YOUTH charity boss Alan Bell has told how symptoms just before Christmas he put down to “man flu” turned out to be an aggressive form of leukaemia.

The Dunbar resident, who has been at the helm of Tranent's youth and community service Recharge for 11 years, was shopping in the Dunbar Asda store when he collapsed and was taken to hospital.

There, they discovered his symptoms were being caused by acute myeloid leukaemia.

Now Mr Bell, who has been overwhelmed by messages of support as news of his condition has spread, is urging people to give blood or sign up to become an organ donor after experiencing the work of the NHS firsthand.

Mr Bell, 35, told the Courier: “The diagnosis came as a bit of a shock.

“I had been struggling for a bit with what I thought was man flu but a few days before Christmas I was getting a final bit of Christmas shopping in Asda and I collapsed.

“An ambulance was called to take me to hospital where they found I was severely anaemic.

“I cannot praise the staff at Asda enough and everyone at the hospital – they were fantastic.”

The Recharge boss has taken time out from his post as he undergoes chemotherapy.

Acute myeloid leukaemia is a blood cancer which can affect the body’s ability to produce white blood cells properly, leaving its defence system vulnerable.

Chemotherapy treatment and, in some cases, a bone marrow transplant are needed to fight the condition.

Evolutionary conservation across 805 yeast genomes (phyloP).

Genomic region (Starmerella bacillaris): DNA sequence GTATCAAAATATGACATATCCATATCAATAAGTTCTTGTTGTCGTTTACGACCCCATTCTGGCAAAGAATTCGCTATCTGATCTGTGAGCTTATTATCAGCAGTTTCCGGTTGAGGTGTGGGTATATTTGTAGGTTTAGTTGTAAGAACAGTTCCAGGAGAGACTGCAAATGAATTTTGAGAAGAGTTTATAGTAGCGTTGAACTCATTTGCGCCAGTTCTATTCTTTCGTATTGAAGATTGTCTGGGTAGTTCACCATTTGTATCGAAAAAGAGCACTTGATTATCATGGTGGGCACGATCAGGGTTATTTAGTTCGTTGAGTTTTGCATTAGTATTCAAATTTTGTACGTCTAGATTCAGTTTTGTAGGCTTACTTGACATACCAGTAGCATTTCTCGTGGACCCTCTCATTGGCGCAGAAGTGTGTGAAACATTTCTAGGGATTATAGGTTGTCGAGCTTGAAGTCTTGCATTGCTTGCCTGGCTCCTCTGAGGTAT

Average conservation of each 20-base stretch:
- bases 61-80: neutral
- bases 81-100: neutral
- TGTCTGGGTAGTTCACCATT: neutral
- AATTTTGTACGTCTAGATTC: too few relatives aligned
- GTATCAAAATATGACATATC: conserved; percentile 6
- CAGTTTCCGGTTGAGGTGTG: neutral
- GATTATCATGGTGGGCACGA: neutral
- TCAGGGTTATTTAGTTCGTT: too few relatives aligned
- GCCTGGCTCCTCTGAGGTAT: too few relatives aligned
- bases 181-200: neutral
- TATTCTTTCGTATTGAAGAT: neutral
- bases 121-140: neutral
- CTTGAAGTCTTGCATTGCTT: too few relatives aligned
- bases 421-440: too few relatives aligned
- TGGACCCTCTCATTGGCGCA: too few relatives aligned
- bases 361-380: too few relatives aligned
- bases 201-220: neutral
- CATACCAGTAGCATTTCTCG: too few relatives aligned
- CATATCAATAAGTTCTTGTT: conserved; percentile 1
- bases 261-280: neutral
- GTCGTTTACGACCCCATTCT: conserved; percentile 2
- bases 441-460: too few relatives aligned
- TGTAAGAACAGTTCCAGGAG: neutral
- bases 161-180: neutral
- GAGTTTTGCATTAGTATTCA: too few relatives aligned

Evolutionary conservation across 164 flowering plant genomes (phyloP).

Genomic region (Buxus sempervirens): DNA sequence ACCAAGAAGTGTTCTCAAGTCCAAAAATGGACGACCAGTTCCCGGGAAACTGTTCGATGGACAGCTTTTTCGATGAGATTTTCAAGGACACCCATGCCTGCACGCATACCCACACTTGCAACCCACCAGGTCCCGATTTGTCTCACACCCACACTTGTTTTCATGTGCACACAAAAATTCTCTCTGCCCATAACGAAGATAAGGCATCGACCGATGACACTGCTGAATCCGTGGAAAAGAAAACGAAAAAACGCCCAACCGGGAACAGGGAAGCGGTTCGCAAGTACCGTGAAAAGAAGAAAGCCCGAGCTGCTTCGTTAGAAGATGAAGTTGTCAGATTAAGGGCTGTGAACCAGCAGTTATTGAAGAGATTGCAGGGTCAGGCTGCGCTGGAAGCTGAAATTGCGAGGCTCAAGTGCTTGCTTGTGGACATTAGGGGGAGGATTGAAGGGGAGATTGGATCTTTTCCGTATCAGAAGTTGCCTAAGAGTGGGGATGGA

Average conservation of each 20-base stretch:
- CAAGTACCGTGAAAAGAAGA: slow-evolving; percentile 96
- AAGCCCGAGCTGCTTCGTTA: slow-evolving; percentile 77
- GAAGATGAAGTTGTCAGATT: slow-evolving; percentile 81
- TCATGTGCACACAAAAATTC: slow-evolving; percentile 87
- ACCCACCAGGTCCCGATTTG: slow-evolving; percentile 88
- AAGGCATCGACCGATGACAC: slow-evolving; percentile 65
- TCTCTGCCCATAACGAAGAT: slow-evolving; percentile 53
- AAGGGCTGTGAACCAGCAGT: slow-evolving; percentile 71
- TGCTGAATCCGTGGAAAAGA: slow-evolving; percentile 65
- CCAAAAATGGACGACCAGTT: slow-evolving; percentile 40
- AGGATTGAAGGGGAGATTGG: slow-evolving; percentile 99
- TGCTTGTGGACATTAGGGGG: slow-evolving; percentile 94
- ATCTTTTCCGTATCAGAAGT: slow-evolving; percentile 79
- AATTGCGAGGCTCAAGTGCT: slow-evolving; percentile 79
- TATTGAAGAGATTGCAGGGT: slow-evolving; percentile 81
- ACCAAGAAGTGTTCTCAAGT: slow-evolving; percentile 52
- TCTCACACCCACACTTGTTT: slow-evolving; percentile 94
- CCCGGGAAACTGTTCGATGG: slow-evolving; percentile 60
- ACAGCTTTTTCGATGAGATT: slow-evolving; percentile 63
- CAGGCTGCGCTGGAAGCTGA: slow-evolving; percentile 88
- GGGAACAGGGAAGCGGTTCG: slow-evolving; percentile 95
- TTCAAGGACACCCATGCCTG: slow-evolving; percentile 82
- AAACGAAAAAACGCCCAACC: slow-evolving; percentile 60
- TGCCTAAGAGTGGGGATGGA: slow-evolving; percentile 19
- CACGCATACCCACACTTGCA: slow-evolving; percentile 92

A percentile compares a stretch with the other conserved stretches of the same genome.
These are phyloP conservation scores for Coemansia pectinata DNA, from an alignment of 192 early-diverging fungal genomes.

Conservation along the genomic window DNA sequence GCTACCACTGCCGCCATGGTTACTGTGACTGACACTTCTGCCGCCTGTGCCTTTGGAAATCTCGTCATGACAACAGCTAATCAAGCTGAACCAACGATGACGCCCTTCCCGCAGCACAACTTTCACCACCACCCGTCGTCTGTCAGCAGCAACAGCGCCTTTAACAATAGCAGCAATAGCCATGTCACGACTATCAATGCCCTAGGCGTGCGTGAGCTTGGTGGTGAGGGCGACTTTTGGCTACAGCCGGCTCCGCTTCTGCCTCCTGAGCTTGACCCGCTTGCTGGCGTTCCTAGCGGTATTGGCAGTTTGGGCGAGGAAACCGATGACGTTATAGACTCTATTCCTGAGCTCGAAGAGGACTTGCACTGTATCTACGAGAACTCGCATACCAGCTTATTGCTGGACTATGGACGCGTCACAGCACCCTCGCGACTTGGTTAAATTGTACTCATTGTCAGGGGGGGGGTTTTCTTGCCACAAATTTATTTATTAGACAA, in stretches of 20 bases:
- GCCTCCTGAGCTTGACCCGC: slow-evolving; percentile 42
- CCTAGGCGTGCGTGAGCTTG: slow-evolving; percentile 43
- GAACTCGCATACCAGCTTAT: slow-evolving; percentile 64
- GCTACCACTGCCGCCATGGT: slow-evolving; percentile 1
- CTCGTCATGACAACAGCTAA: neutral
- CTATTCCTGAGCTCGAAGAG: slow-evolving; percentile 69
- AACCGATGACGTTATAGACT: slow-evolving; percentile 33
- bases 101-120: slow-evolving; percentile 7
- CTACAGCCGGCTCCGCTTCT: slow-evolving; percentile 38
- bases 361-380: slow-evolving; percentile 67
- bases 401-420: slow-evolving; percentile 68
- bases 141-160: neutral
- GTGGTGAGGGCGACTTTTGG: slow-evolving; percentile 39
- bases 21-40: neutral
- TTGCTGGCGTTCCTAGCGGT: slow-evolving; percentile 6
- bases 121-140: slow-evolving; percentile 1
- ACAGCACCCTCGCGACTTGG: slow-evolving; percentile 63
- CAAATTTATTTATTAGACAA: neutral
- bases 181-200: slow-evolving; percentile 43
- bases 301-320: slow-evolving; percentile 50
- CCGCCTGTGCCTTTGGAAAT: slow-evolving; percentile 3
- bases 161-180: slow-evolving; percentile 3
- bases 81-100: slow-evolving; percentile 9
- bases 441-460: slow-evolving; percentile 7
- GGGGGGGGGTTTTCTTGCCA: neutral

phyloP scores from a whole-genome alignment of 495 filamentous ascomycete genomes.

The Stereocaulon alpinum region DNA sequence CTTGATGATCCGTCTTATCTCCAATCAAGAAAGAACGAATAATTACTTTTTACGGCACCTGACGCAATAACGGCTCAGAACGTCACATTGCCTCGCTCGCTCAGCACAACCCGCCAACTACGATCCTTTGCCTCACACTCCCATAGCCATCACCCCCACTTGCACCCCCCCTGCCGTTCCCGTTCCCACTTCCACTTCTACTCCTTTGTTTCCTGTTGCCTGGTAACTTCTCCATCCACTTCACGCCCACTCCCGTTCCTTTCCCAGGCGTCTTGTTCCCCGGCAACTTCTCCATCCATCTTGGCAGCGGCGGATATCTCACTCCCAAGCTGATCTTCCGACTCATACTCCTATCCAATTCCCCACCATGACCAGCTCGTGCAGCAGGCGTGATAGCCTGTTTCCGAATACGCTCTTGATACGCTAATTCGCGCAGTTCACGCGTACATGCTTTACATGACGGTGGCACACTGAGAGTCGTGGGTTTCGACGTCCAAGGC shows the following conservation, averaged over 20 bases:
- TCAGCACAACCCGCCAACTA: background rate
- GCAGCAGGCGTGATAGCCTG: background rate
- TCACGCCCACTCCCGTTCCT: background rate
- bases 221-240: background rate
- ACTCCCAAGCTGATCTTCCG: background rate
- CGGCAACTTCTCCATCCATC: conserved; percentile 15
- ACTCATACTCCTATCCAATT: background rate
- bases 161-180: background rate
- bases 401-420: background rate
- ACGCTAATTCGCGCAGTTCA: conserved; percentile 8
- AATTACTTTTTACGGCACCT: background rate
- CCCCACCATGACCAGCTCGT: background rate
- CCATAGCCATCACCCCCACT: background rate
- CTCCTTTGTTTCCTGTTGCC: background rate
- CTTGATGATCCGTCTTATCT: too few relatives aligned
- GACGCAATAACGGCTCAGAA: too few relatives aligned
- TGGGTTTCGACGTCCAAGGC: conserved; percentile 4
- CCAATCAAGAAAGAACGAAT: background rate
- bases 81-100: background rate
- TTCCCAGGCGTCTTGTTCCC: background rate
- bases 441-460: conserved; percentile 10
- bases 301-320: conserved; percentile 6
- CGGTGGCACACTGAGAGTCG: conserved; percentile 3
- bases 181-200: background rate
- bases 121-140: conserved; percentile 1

Mr Bell said that he expects to have a number of rounds of chemotherapy to “flush out” the cancer before a decision is made over the need for a transplant.

And he has been supported by Macmillan Cancer Support as he undergoes his first round of the treatment.

He said: “So many people have been in touch asking what they can do to help and I am asking them to consider becoming a blood donor or signing up to a bone marrow donor list.

“It is when you see firsthand the amazing work being done by the NHS and what is needed that you realise how important it is to support it.”

And Mr Bell, who works alongside fellow Tranent resident Scott Glynn, who sits on Recharge’s board of directors and underwent a liver transplant last year, also urged people to register as organ donors.

Mr Bell, who is also on the committee of Mr Glynn’s charity the Walk With Scott Foundation, added: “All these actions are important and can save lives.”

Simon Davie, manager of Fa’side Area Partnership, was among those wishing Mr Bell well.

He said: “Alan is well-respected and valued in our community.

“It’s testament to him and the work that he does just how many people have contacted me to pass on their wishes of support to him for a speedy recovery.”

Meanwhile, Donald Grant, a former councillor and now chairman of Fa’side Area Partnership, added: “Having worked with Alan over a number of years, both as an elected member and as chair of the area partnership, I know the value of the work he does in our community.

“I am sure our community wishes him a speedy recovery.”

Scott Glynn, who is chairman of the Recharge board, said he had been in regular contact with Mr Bell.

He added: “I’m on the phone to him every day.

“He is a good friend of mine and we are in touch every day and I tell him to keep his chin up.

“He was there for me – it is only right that I am there for him. Mates are mates.”